Caloric information of food is exactly wrong
Go google inaccurate calorie count and you’ll see what I’m talking about. What’s on the label is in most cases, exactly wrong. There are quite a few reasons why what’s on the label isn’t what is in the food.
Restaurants, food companies, even the USDA use generalities and simplifications to calculate the amount of calories in different foods. The rule of thumb of 4 calories per gram of carb or protein and 9 calories per fat along with some special considerations leads to a number that approximates the average calories in a prepared or whole food.
Think of a prepared meal. What are the chances that each serving of a meal has the exact same amounts of fat, protein and carbs in it? Small to none. Yes over 10 servings it probably averages out but you’re only eating the one.
What about whole foods? Unless we’re cloning food, each apple, carrot, pork shoulder, etc is going to have different amounts of calories, ratios of macronutrients and nutrient density! There are fat cows and skinny cows, big and little carrots and apples.
We generalize food calorie information, and as a result we have a ballpark number, but it’s never going to be right, If you’re trying to lose a lb a week by dropping 500 calories a day, accidentally eating 200 extra calories will significantly hinder your ability to lose weight.
Holy, that heading is a mouthful. I kept it in the article because it sounds smart, now lets actually break it down in to something digestible...
Recent research has started to suggest that the caloric density of food may not be the governing factor of it’s ability to make you feel full. Say again? More calories doesn’t necessarily mean you’re going to feel fuller. ‘fullness’ might actually be due to a complex combination of food volume, food chemistry, and how we think of food.
There is new research being done on which foods make you feel the fullest. It's becoming an accepted thought that foods of exact same caloric amounts can make you feel different levels of ‘fullness’ for different periods of time. Eating ‘empty’ unfilling calories will leave you unsatisfied and as a result your more prone to snacking -- and we all know it’s much easier to choose the chips or chocolate bar over the apple or carrot when hunger strikes.
Here is a cool article on the satiety index if you’re interested in learning more.
This one sounds a little sciency, but when you think about it a little deeper it’s a pretty simple concept. Think about an egg. You can crack it and eat it raw like Rocky, or throw it in a frying pan with a little butter. Cooking changes the chemical make-up.
If you remember from Jr. high science class, a change of state doesn’t mean something has been chemically altered, but if you can’t reverse the change of state process (like the fired egg), then something has gone on chemically!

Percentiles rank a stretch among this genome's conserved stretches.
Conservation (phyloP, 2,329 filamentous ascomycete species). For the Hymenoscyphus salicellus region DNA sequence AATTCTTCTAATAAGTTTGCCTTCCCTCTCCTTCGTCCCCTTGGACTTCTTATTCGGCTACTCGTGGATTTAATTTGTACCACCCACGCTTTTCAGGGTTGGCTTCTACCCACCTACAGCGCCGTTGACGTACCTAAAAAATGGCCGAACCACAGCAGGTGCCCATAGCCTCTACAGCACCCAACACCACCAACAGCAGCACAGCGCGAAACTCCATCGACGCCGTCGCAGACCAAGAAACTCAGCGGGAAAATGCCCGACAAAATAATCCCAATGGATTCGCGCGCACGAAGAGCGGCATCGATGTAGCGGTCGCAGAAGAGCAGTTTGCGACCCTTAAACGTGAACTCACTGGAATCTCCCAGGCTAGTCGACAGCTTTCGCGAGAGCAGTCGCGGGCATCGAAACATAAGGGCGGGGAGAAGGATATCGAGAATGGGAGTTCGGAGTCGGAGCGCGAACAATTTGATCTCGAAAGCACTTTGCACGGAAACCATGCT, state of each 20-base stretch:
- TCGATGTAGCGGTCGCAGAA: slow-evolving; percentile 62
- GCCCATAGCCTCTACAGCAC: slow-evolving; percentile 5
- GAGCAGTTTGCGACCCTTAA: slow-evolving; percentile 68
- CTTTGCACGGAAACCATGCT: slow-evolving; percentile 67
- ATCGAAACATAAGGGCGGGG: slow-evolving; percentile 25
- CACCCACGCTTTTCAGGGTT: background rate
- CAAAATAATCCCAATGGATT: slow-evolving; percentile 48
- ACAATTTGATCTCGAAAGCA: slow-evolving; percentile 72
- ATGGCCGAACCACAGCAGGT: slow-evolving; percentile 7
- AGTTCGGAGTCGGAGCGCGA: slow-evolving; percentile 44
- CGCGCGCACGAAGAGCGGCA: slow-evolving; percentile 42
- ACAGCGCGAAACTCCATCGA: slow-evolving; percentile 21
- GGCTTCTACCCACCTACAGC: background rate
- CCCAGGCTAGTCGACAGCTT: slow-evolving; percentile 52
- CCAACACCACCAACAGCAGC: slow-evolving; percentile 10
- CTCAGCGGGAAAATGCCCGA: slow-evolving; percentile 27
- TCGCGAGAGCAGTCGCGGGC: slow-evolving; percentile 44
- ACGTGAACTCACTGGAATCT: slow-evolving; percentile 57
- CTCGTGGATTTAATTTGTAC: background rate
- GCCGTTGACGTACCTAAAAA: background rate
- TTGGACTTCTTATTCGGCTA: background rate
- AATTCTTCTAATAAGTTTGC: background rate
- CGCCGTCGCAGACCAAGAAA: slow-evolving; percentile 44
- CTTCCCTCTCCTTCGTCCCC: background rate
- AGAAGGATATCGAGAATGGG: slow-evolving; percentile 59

The general rule is that cooking food allows more calories to be extracted from the food during digestion. Different methods of preparation can make different amounts of calories readily available to be absorbed by the body.
Websites like CalorieCount and NutritionData will try to help you out with this by offering foods with different preparation methods but again we’re looking at differences depending on how much you cooked your food, not just the method. There’s uncertainty everywhere!
Digestive process effects how many calories we truly extract from food
The amount of calories you get from food also depends how well your body digests that food -- which makes me wonder if you get any calories out of eating corn… just saying.
If you’re not digesting your food fully (which starts with chewing your food well -- thanks Mom), then you’re not getting all of the calories (and nutrients) out of your food. Of course, if you’re trying to lose weight you might think this is a good thing. Not so fast!
Some nutrition professionals are starting to believe their is a relationship between our ability to get the calories and nutrients out of food and obesity. If you don’t digest well, or if you have a digestion disease (such as Chron’s), you don’t get all of the nutrients out of food.
Not getting the nutrients out of food leaves your body still craving the essential nutrients it needs, as a result the satiety hormone (leptin) is not triggered and you don’t feel full. Not feeling full, you end up making a more trips to the snack cupboard or have the extra helping of chilli. It’s a lose -- lose situation.
Ok, so I’ve effectively slagged on calories for most of this article. Because I’m a nice guy I’ll throw in a couple kind words for our calorie counting friends. First off, if you’re doing this diligently you’ve already made a commitment to trying to make yourself better -- good for you! Even though your calorie numbers may be inaccurate, you are doing one really good thing, you are being more conscious of what you’re putting in your body.
My recommendation over calorie counting is to keep in mind portion sizes. The palm of your hand is a good reference. Try to eat protein at every meal, and try to eat two or more servings of veggies for every serving of protein. Don’t fixate on the numbers, it’s better to keep portions in mind. If you’re eating mostly clean, nutritious foods the calories will take care of themselves.
Your body is way better at tracking calories than you, so let it be your guide. If you're goal is to lose weight, but you're not then including more low calorie dense foods or reducing overall intake is going to help you. Don't stress the numbers.
Live your Best Life!